Carrying on their backs all their property, except the little which the dogs might pack, it is evident that the Indians in those days could not make long journeys.

In those days they had no buckets of wood or tin in which to carry water. Instead, they used a vessel like a bag or sack, made from the soft membrane of one of the stomachs of the buffalo. This, after it had been cleansed and all the openings from it save one had been tied up, the women filled at the stream with a spoon made of buffalo horn or with a larger ladle of the horn of the wild sheep.

Piegan Woman by Edward S. Curtis, 1910.

Piegan Woman by Edward S. Curtis, 1910.

Because this water-skin was soft and flexible, it could not stand on the ground, and they hung it up, sometimes on the limb of a tree, more often on one of the poles of the lodge, or sometimes on a tripod—three sticks coming together at the top and standing spread out at the ground.

Most of the meat cooked for the family was roasted, yet much of it was boiled, sometimes in a bowl of stone, sometimes in a kettle made of a fresh hide or of the paunch of the buffalo. Sometimes these skin or paunch kettles were supported at the sides by stakes stuck in the ground, and sometimes a hole dug in the ground was lined with the hide, which was so arranged as to be water-tight.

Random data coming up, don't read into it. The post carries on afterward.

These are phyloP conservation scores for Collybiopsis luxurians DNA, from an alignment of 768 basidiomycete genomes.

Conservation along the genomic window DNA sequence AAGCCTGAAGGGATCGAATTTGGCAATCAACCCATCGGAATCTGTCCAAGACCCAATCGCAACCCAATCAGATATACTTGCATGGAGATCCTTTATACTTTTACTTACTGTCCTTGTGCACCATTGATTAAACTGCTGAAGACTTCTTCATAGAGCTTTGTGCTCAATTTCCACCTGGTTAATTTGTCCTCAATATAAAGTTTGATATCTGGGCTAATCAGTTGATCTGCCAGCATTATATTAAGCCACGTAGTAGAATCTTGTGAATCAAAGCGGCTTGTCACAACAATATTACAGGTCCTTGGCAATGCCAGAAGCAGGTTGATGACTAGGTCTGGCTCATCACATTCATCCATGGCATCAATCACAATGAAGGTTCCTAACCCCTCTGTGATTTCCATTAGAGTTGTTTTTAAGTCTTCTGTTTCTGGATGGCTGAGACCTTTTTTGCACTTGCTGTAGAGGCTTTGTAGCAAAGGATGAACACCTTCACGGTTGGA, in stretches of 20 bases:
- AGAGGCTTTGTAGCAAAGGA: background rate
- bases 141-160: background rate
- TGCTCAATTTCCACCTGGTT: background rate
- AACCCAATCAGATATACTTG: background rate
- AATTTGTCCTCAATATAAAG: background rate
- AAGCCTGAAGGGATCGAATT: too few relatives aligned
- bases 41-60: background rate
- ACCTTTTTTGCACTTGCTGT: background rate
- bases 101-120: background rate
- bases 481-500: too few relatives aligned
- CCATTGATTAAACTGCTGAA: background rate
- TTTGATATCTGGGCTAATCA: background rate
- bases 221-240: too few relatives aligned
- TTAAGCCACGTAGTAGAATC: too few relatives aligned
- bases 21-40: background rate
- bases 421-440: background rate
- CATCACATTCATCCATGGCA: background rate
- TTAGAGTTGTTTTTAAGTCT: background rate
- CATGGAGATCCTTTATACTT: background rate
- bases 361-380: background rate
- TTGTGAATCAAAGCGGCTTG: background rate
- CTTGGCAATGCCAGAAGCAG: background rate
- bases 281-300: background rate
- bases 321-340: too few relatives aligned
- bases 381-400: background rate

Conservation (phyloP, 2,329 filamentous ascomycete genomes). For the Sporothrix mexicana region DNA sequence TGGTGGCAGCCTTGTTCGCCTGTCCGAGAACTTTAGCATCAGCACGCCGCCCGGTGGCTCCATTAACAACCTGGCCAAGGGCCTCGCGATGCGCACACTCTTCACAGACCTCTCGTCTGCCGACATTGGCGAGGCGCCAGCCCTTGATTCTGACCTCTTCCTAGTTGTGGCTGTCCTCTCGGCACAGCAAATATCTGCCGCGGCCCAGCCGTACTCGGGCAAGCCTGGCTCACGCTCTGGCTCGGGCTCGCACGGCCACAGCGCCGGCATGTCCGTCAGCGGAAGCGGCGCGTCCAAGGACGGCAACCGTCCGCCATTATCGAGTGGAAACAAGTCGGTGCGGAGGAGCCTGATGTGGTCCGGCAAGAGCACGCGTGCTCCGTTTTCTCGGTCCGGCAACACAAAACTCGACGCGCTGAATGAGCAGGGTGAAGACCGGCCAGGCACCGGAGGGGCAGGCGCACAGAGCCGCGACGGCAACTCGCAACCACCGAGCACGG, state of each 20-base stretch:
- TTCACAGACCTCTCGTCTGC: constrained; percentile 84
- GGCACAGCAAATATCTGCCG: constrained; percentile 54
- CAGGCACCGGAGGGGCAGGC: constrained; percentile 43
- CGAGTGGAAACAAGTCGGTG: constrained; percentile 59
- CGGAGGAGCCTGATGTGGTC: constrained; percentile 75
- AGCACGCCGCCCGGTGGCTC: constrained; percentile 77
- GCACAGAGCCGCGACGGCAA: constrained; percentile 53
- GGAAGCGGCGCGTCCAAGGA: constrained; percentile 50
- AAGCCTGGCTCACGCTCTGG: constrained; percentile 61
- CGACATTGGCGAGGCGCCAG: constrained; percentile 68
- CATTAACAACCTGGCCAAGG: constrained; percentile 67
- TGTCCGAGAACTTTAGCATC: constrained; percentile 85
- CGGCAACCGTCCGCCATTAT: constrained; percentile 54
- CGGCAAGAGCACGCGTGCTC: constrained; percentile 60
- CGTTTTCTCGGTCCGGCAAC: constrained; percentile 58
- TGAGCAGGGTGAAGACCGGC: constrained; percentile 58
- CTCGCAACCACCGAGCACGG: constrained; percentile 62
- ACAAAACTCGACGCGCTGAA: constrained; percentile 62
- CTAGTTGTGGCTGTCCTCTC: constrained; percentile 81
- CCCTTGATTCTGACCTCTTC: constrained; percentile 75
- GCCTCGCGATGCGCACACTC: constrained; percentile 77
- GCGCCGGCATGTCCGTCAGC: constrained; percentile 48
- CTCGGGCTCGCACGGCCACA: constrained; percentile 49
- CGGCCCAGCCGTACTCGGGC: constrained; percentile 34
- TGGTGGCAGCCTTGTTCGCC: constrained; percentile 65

They were not, as may be imagined, put over a fire, but when filled with cold water this water was heated in quite another way. Near by a fire was built, in which were thrown large stones, and on top of the stones more wood was piled; so that after a time, when the wood had burnt down, the stones were very hot—sometimes red hot.

With two rather short-handled forked sticks, the women took from the fire one of the hot stones, and put it in the water in the hide kettle, and as it cooled, took it out and put in another hot stone. Thus the water was soon heated, and boiled and cooked whatever was in the kettle. To be sure, there were some ashes and a little dirt in the soup, but that was not regarded as important.

This was long before the Indians knew of matches, or even of flint and steel. In those days to make a fire was not easy and it took a long time. By his knees or feet a man held in position on the ground a piece of soft, dry wood in which two or three little hollows had been dug out, and taking another slender stick of hard wood, and pressing the point in one of the little hollows in the stick of soft wood, he twirled the stick rapidly between the palms of his hands, so fast and so long that presently the dust ground from the softer stick, falling to one side in a little pile, began to smoke, and at last a faint spark was seen at the top of the pile, which began to glow, and, spreading, became constantly larger. He, or his companion, for often two men twirled the stick, one relieving the other, caught this spark in a bit of tinder—perhaps some dry punk or a little fine grass—and by blowing coaxed it into flame, and there was the fire.